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How Will a Chinese Economic Hard Landing Impact Domain Investors?

How Will a Chinese Economic Hard Landing Impact Domain Investors?

I’ve taken a great deal of interest in the Chinese economy of late and I’ve written a number of articles that outline how everything is not so good in the dragon nation. Debt continues to skyrocket, GDP is levelling off and there appears to be stockpiles of commodities that are unused. So how is this all going to impact domain investors?

CNBC published an article, “Moody’s raises worries over China loans as Communist party paper calls debt load ‘original sin’”. Within the article, influential investors Kyle Bass and George Soros warn of a credit crisis in China, with Bass noting the presence of “ticking time bombs” in China’s banking system.

What really struck me about the article was the second video where an independent economist, Andy Xie, suggests that China’s real bad loan situation is closer to 20% and not the 1.5% being reported. He then went on to say that over half the loans relate to property and that all across the country buildings empty and that they are being traded like gambling chips. Everyone is hoping that someone else will pay more for the assets.

China Non-performing loans

The Economist recently wrote an article titled, “The coming debt bust”, which outlined the fact that China’s overall debt is 280% of GDP. One scary statistic is that 16% of China’s top 1,000 firms owed more in interest than they earned before tax. Debt levels are expanding twice as fast as the economy. Market Watch recently indicated that it takes four units of credit for each unit of growth.

So will the Chinese authorities be able to manage the economy to a hard or soft landing? They have plenty of ammunition in their reserves (around $3 trillion) but more and more commentators believe that the current regime is playing catch-up to rapidly changing economic circumstances. What everyone appears to be saying is the debt piper is calling….

If there is a hard landing how will this impact domain investors? Since China is the world’s second largest economy we can draw a comparison between it and the US sub-prime fuelled crash of 2008.

For traffic portfolios, Google immediately took greater margin in a great cash grab to help support their earnings. The difference we are seeing now is that Google’s TAC (Traffic Acquisition Costs) has been pushed down to the point where they really can’t increase margins without losing market share to tier two advertising networks. This means that we are unlikely to see a collapse in earnings per click rates induced by Google.

The other factor impacting the advertising auction system is obviously the companies bidding for the traffic. In the event of a crash many companies will immediately hold onto their cash and reduce discretionary spending (which online advertising is often seen as). This will place downward pressure on EPC rates and depending upon competition for the market vertical keyword how far down the rates will fall.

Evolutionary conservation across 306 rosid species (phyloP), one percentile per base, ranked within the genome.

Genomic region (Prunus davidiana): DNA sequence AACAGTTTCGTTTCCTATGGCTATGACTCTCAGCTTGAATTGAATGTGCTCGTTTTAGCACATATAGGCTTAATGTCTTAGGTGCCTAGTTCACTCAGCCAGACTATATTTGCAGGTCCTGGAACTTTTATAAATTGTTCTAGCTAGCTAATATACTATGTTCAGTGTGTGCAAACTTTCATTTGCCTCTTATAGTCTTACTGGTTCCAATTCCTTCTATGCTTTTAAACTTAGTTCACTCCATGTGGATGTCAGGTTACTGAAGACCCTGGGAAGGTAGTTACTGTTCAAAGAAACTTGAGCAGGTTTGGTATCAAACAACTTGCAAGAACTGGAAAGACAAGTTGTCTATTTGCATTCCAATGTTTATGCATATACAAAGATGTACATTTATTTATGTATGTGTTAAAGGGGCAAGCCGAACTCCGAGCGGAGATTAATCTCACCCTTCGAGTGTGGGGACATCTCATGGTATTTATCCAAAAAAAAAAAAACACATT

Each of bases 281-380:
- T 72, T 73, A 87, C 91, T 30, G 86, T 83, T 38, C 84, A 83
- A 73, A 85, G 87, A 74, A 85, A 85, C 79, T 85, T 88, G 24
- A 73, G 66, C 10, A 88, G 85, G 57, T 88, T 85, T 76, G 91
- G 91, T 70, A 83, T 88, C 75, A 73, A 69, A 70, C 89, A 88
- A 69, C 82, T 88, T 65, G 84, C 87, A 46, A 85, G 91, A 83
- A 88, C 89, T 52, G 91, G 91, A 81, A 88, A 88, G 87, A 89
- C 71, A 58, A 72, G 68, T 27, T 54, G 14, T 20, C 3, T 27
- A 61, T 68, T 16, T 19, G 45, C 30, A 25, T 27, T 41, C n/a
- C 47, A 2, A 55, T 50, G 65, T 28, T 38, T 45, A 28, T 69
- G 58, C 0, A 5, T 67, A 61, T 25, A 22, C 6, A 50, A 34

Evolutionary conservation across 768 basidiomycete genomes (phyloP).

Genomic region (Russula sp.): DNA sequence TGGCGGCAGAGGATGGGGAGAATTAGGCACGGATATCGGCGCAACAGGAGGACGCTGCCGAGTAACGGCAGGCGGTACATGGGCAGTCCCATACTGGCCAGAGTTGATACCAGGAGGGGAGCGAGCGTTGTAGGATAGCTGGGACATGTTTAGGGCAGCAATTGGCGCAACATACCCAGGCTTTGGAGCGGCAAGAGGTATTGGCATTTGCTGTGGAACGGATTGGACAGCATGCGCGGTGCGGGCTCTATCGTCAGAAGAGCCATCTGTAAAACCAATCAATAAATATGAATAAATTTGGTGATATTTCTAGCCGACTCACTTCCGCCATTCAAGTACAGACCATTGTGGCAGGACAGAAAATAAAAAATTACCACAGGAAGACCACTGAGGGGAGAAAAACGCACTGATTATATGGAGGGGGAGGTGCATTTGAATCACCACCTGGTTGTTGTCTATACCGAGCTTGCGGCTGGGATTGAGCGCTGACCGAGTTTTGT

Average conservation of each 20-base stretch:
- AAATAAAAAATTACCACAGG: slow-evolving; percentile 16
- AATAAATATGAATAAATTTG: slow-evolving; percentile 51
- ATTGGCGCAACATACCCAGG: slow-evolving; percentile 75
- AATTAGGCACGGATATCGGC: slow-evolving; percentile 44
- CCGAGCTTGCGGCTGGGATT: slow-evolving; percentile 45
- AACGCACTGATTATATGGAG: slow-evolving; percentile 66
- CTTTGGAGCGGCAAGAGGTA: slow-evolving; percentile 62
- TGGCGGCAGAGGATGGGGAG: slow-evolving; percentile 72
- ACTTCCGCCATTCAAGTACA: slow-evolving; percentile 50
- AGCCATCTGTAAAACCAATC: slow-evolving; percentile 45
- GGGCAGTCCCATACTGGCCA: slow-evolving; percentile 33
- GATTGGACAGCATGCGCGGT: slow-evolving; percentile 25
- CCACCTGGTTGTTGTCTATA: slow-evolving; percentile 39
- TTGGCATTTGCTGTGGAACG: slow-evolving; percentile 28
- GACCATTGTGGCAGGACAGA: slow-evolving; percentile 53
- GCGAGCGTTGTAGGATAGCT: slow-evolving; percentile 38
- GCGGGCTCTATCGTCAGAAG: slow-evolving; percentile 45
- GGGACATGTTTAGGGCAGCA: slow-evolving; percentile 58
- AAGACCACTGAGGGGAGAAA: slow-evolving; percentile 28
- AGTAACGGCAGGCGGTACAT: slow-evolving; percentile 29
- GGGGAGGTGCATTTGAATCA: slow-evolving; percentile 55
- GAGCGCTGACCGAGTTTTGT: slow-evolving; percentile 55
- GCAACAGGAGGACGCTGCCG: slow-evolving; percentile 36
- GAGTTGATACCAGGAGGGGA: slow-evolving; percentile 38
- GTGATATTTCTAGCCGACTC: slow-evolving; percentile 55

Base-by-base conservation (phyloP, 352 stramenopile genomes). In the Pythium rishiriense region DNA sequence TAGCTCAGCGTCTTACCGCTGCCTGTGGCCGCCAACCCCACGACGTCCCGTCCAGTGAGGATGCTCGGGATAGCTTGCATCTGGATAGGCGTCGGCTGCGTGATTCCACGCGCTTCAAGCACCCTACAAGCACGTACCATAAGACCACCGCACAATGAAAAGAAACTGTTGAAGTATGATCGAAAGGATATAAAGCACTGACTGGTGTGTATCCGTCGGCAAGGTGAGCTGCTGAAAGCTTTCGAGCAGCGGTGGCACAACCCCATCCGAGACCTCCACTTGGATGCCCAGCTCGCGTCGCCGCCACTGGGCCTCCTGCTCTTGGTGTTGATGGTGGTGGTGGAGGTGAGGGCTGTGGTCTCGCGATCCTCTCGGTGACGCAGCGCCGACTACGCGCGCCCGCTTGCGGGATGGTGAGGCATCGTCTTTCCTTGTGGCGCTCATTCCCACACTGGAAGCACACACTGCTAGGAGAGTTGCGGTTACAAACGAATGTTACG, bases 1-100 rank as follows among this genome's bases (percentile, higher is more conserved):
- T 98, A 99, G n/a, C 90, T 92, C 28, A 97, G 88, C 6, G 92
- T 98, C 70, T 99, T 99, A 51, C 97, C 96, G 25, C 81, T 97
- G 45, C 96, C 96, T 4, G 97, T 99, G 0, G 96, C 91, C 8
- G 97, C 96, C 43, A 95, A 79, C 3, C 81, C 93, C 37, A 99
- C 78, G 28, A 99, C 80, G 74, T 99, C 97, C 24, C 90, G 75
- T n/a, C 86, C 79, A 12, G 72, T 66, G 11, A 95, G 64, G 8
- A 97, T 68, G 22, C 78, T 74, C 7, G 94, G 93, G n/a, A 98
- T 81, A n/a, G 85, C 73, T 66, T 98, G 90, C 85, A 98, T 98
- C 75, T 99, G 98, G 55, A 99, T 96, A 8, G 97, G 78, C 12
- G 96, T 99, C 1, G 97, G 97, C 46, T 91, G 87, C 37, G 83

Domain sales will almost certainly experience a sharp correction (especially in the ChiP domains) as debt laden Chinese buyers suddenly become sellers at any price. In many cases, off-market margin loans have underpinned domain valuations and these loans will be called as stocks collapse in value. Chinese investors will be forced to sell domain assets to meet their lenders capital requirements.

Assuming that the world doesn’t go into a global depression, what’s the good news? If you’re cashed up, then there’s going to be a heap of bargains. A good rule is most people make money on the buy not just the sell. In other words, in this type of market there will be domains available that can be snatched up for a song and later sold at an enormous profit.

Whatever happens, make sure you have some cash to ride out the crisis. Some commentators are suggesting that the GFC of 2008 was a tremor before the real financial earthquake.

I know that my wife and I are reviewing our personal financial circumstances to help ensure that we are in a position to weather a global storm. We periodically do this but right now I’m getting a sense of urgency about it. If I’m completely off the mark, then the worse that we’ve done is be financially prudent.

Remember, many people make a fortune in the bad times by being wise in the good times.

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Wolftalker on 24 June 2016

Thanks Michael.

Informative. Thanks Michael.
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